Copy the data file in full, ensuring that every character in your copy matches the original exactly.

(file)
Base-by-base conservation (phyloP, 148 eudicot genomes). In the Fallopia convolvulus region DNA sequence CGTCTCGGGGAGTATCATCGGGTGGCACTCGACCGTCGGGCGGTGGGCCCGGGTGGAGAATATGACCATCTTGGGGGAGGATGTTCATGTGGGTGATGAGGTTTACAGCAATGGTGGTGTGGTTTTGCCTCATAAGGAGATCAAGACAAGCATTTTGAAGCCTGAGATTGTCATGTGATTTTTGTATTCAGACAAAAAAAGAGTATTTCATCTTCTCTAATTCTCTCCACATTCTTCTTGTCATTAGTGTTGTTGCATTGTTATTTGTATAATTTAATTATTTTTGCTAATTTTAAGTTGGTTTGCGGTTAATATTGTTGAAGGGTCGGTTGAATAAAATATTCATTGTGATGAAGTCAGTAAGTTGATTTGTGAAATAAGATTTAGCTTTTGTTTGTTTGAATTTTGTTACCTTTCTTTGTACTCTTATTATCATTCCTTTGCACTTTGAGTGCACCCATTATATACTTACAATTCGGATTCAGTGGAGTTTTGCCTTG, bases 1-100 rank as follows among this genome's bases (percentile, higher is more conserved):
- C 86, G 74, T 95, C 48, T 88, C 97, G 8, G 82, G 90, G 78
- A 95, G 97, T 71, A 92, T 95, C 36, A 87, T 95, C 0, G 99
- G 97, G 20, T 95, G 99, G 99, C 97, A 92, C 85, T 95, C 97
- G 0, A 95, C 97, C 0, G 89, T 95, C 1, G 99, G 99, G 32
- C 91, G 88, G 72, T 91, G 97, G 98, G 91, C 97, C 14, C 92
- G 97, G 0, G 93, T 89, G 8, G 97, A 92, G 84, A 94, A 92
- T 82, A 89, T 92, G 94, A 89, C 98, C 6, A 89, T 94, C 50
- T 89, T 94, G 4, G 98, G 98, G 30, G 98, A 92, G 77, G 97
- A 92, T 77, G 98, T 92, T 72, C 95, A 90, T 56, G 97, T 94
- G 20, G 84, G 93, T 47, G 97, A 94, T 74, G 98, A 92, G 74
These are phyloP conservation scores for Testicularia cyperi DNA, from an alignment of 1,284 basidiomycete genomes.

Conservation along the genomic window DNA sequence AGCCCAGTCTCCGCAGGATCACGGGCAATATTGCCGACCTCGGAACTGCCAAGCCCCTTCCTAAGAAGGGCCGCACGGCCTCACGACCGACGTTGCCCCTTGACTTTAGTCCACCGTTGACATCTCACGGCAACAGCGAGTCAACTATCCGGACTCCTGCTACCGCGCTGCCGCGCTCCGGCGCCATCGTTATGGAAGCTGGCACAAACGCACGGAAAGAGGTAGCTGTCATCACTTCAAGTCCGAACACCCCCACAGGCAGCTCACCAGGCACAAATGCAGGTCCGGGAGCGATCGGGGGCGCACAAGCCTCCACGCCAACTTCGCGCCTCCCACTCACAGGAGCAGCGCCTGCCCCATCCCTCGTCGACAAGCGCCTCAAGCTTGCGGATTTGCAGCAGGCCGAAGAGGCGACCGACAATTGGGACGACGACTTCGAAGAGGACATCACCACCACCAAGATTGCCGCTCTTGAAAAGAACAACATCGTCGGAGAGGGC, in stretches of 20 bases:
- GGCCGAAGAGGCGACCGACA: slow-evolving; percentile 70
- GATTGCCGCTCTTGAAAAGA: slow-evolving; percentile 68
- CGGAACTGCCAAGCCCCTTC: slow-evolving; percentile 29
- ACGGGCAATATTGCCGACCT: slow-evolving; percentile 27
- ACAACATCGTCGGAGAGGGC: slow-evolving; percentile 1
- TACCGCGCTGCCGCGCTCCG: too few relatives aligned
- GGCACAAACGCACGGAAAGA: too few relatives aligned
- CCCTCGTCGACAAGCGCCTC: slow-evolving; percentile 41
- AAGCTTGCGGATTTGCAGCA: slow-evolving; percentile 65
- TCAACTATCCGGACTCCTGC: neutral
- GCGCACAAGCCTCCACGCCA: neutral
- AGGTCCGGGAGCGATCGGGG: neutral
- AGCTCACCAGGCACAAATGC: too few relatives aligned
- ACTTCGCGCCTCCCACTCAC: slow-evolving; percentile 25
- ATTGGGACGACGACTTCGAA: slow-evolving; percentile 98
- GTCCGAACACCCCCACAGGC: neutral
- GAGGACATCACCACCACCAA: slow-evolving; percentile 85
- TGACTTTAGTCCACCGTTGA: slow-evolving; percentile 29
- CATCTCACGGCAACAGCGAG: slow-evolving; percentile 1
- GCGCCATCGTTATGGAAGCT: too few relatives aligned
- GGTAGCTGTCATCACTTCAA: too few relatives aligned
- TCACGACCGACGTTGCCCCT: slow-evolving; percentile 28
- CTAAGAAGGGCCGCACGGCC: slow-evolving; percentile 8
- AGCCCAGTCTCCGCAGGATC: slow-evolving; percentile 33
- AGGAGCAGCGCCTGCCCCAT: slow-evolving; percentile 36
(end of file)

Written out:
Base-by-base conservation (phyloP, 148 eudicot genomes). In the Fallopia convolvulus region DNA sequence CGTCTCGGGGAGTATCATCGGGTGGCACTCGACCGTCGGGCGGTGGGCCCGGGTGGAGAATATGACCATCTTGGGGGAGGATGTTCATGTGGGTGATGAGGTTTACAGCAATGGTGGTGTGGTTTTGCCTCATAAGGAGATCAAGACAAGCATTTTGAAGCCTGAGATTGTCATGTGATTTTTGTATTCAGACAAAAAAAGAGTATTTCATCTTCTCTAATTCTCTCCACATTCTTCTTGTCATTAGTGTTGTTGCATTGTTATTTGTATAATTTAATTATTTTTGCTAATTTTAAGTTGGTTTGCGGTTAATATTGTTGAAGGGTCGGTTGAATAAAATATTCATTGTGATGAAGTCAGTAAGTTGATTTGTGAAATAAGATTTAGCTTTTGTTTGTTTGAATTTTGTTACCTTTCTTTGTACTCTTATTATCATTCCTTTGCACTTTGAGTGCACCCATTATATACTTACAATTCGGATTCAGTGGAGTTTTGCCTTG, bases 1-100 rank as follows among this genome's bases (percentile, higher is more conserved):
- C 86, G 74, T 95, C 48, T 88, C 97, G 8, G 82, G 90, G 78
- A 95, G 97, T 71, A 92, T 95, C 36, A 87, T 95, C 0, G 99
- G 97, G 20, T 95, G 99, G 99, C 97, A 92, C 85, T 95, C 97
- G 0, A 95, C 97, C 0, G 89, T 95, C 1, G 99, G 99, G 32
- C 91, G 88, G 72, T 91, G 97, G 98, G 91, C 97, C 14, C 92
- G 97, G 0, G 93, T 89, G 8, G 97, A 92, G 84, A 94, A 92
- T 82, A 89, T 92, G 94, A 89, C 98, C 6, A 89, T 94, C 50
- T 89, T 94, G 4, G 98, G 98, G 30, G 98, A 92, G 77, G 97
- A 92, T 77, G 98, T 92, T 72, C 95, A 90, T 56, G 97, T 94
- G 20, G 84, G 93, T 47, G 97, A 94, T 74, G 98, A 92, G 74
These are phyloP conservation scores for Testicularia cyperi DNA, from an alignment of 1,284 basidiomycete genomes.

Conservation along the genomic window DNA sequence AGCCCAGTCTCCGCAGGATCACGGGCAATATTGCCGACCTCGGAACTGCCAAGCCCCTTCCTAAGAAGGGCCGCACGGCCTCACGACCGACGTTGCCCCTTGACTTTAGTCCACCGTTGACATCTCACGGCAACAGCGAGTCAACTATCCGGACTCCTGCTACCGCGCTGCCGCGCTCCGGCGCCATCGTTATGGAAGCTGGCACAAACGCACGGAAAGAGGTAGCTGTCATCACTTCAAGTCCGAACACCCCCACAGGCAGCTCACCAGGCACAAATGCAGGTCCGGGAGCGATCGGGGGCGCACAAGCCTCCACGCCAACTTCGCGCCTCCCACTCACAGGAGCAGCGCCTGCCCCATCCCTCGTCGACAAGCGCCTCAAGCTTGCGGATTTGCAGCAGGCCGAAGAGGCGACCGACAATTGGGACGACGACTTCGAAGAGGACATCACCACCACCAAGATTGCCGCTCTTGAAAAGAACAACATCGTCGGAGAGGGC, in stretches of 20 bases:
- GGCCGAAGAGGCGACCGACA: slow-evolving; percentile 70
- GATTGCCGCTCTTGAAAAGA: slow-evolving; percentile 68
- CGGAACTGCCAAGCCCCTTC: slow-evolving; percentile 29
- ACGGGCAATATTGCCGACCT: slow-evolving; percentile 27
- ACAACATCGTCGGAGAGGGC: slow-evolving; percentile 1
- TACCGCGCTGCCGCGCTCCG: too few relatives aligned
- GGCACAAACGCACGGAAAGA: too few relatives aligned
- CCCTCGTCGACAAGCGCCTC: slow-evolving; percentile 41
- AAGCTTGCGGATTTGCAGCA: slow-evolving; percentile 65
- TCAACTATCCGGACTCCTGC: neutral
- GCGCACAAGCCTCCACGCCA: neutral
- AGGTCCGGGAGCGATCGGGG: neutral
- AGCTCACCAGGCACAAATGC: too few relatives aligned
- ACTTCGCGCCTCCCACTCAC: slow-evolving; percentile 25
- ATTGGGACGACGACTTCGAA: slow-evolving; percentile 98
- GTCCGAACACCCCCACAGGC: neutral
- GAGGACATCACCACCACCAA: slow-evolving; percentile 85
- TGACTTTAGTCCACCGTTGA: slow-evolving; percentile 29
- CATCTCACGGCAACAGCGAG: slow-evolving; percentile 1
- GCGCCATCGTTATGGAAGCT: too few relatives aligned
- GGTAGCTGTCATCACTTCAA: too few relatives aligned
- TCACGACCGACGTTGCCCCT: slow-evolving; percentile 28
- CTAAGAAGGGCCGCACGGCC: slow-evolving; percentile 8
- AGCCCAGTCTCCGCAGGATC: slow-evolving; percentile 33
- AGGAGCAGCGCCTGCCCCAT: slow-evolving; percentile 36